Wires

WRAPUP 14-U.S., Japan pull nationals from China, big virus economic hit forecast

Se Young Lee and Cheng Leng

forecast@ (Adds British evacuation plans, other airlines, UNICEF)

* Coronavirus death toll rises to 133

* China state economist sees hard hit to Q1 growth

* British Airways and Lufthansa suspend flights

* Japan, U.S., UK pulling nationals from virus epicentre

* Australian laboratory develops lab version of virus

* Four cases in United Arab Emirates are first in Middle East

BEIJING/SHANGHAI, Jan 29 (Reuters) - The United States and Japan flew nationals out of China's virus epicentre on Wednesday and some big-name airlines suspended flights as deaths leapt to 133 and a senior economist predicted a major impact on growth.

Beijing's plans to slay the "devil" coronavirus may have won the trust of the World Health Organisation (WHO), but confirmation of another 1,459 cases - taking the total to 5,974 in China - only fuelled global public alarm.

Deaths from the flu-like virus also rose by 27 to 133.

Almost all have been in the central province of Hubei, the capital of which is Wuhan, where the virus emerged last month in a live wild animal market.

The situation remained "grim and complex", Chinese President Xi Jinping acknowledged.

In many Chinese cities, streets were largely deserted with the few who ventured out wearing masks. Starbucks coffee shops required people to have temperatures taken and masks on.

"It's my first time here in Asia, I feel very unlucky," said Brazilian tourist Amanda Lee, 23, cutting short a trip. "I couldn't even see the places I wanted, like the Great Wall."

There was relief, however, among evacuees from Hubei province, home to about 60 million people and under virtual lockdown. "I was extremely worried that I was stuck there," said Takeo Aoyama, who arrived in Tokyo on a chartered plane carrying 206 Japanese out of Wuhan.

The United States flew about 210 citizens out of Wuhan, to be screened several times on arrival in California. Britain said it would put 200 citizens on a charter plane on Thursday.

The virus is weighing heavily on the world's second-biggest economy, with companies cutting corporate travel to China and tourists cancelling trips. Various airlines are cutting flights, from British Airways and Lufthansa to Tanzania's national carrier that postponed maiden flights.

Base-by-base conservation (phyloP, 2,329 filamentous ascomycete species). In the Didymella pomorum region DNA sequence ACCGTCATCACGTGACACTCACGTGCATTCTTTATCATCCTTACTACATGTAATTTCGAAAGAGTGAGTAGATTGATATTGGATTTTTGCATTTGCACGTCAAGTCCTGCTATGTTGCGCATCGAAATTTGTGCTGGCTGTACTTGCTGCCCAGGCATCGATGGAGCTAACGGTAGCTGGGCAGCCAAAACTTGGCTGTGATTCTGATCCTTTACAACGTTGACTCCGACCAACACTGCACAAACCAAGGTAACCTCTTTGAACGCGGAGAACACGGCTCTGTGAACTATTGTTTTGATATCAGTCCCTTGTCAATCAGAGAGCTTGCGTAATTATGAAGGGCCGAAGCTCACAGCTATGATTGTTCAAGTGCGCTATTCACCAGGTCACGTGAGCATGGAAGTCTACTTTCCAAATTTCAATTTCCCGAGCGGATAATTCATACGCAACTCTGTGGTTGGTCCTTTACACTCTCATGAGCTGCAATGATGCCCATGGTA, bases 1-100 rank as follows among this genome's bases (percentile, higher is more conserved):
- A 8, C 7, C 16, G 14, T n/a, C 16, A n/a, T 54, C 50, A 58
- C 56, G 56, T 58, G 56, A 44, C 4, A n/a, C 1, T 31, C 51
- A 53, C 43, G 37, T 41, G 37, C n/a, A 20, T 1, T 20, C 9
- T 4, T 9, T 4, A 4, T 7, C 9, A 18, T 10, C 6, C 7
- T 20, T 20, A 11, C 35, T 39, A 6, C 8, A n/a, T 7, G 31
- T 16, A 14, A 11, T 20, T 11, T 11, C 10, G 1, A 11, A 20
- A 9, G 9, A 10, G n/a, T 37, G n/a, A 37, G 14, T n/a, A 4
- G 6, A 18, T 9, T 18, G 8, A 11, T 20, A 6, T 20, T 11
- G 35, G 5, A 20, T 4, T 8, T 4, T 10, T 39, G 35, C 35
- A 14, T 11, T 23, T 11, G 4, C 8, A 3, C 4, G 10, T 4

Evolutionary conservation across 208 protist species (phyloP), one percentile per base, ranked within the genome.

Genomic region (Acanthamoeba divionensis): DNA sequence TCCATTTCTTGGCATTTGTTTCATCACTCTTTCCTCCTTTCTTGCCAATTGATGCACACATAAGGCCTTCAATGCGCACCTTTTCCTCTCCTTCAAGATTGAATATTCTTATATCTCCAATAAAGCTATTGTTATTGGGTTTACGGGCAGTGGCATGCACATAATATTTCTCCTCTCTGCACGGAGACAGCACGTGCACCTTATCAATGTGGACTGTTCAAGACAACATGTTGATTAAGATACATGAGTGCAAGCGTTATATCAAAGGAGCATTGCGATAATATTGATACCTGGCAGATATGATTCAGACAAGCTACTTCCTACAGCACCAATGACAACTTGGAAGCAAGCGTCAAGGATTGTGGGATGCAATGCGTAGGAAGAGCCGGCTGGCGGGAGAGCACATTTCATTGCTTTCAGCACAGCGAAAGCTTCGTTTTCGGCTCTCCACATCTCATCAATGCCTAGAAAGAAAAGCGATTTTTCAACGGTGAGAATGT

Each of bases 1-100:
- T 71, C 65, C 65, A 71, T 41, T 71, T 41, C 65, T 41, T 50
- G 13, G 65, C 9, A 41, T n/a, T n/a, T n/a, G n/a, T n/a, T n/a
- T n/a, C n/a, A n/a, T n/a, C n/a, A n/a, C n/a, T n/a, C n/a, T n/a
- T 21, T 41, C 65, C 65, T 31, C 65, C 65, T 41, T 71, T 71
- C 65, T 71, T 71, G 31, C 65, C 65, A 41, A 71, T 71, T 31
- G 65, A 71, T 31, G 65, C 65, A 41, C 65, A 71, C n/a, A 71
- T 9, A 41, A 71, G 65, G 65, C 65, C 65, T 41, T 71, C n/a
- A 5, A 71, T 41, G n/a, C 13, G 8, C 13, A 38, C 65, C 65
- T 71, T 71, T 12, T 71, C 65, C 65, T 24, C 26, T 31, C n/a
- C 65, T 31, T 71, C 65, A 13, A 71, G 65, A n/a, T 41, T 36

A government economist said the crisis could cut China's first quarter growth by one point to 5% or lower as the crisis hits sectors from mining to luxury goods.

Hong Kong stocks took a beating on the first day of trading after the Lunar New Year break. Casino and financial stocks led the Hang Seng index 2.5% lower to a seven-month trough.

Regional markets, however, arrested their slide, with stocks in Japan, Australia, South Korea and India steady or firmer and currencies mostly stable.

"In our view, the worst is yet to come," securities firm Nomura said, warning of a severe, near-term blow to China's economy.

'SPREADING AT BREAKNECK SPEED'

But in a potentially major step towards finding a vaccine, scientists in Australia said they had developed a lab-grown version of the virus, the first recreated outside China.

The researchers at the Peter Doherty Institute for Infection and Immunity said they would share the sample, grown from an infected patient, with the WHO and global laboratories in the hope of hastening immunisation and detection.

Australia's government said it would help some citizens leave and quarantine them on Christmas Island, best known for housing asylum seekers.

The number of cases in China now exceeds its tally of 5,327 infected with the Severe Acute Respiratory Syndrome (SARS) that killed about 800 people globally in 2002 and 2003.

While some experts believe the new strain, known as "2019-nCoV", is not as deadly as SARS, alarm has grown over its rapid spread and many unknown attributes, such as how lethal it is.

"There have been more cases in China, but so far with a lower death rate than the SARS outbreak," said Michael Head, a health researcher at Britain's University of Southampton.

"A pandemic is typically called by the World Health Organisation after there has been sustained transmission across many countries. Though there have been cases reported in several countries now, we're not quite at that stage of sustained transmission yet."

Like other respiratory infections, the new virus is spread by droplets from coughs and sneezes, with an incubation time between one and 14 days.

About 60 cases, but no deaths, have been reported in 15 other countries. In the first known cases in the Middle East, the United Arab Emirates diagnosed four members of a Chinese family who arrived from Wuhan with the coronavirus.

Hubei governor Wang Xiaodong said the outbreak in Huanggang city was also severe and it must not be allowed to become a second Wuhan. Companies in the province should not resume work before Feb. 13, he told reporters.

"The most difficult part is to be at home most of the day. It is more safe to stay away from other people," said Emilia, 28, a research scientist and Russian national in Wuhan.

U.N. children's agency UNICEF sent six tonnes of masks and protective suits for healthcare workers. "This coronavirus is spreading at a breakneck speed and it is important to put all the necessary resources into halting it," said executive director Henrietta Fore.

(Reporting by Lusha Zhang, Gabriel Crossley, Tony Munroe, Huizhong Wu, Cheng Leng, Judy Hua, Nanlin Fang and Joyce Zhou in Beijing; Additional reporting by Michelle Nichols at the United Nations, Stephanie Nebehay in Geneva, Matthias Blamont in Paris, Akira Tomoshige in Tokyo, Kate Kelland in London, Ben Blanchard in Taipei; Writing by Robert Birsel and Andrew Cawthorne; Editing by Clarence Fernandez and Nick Macfie)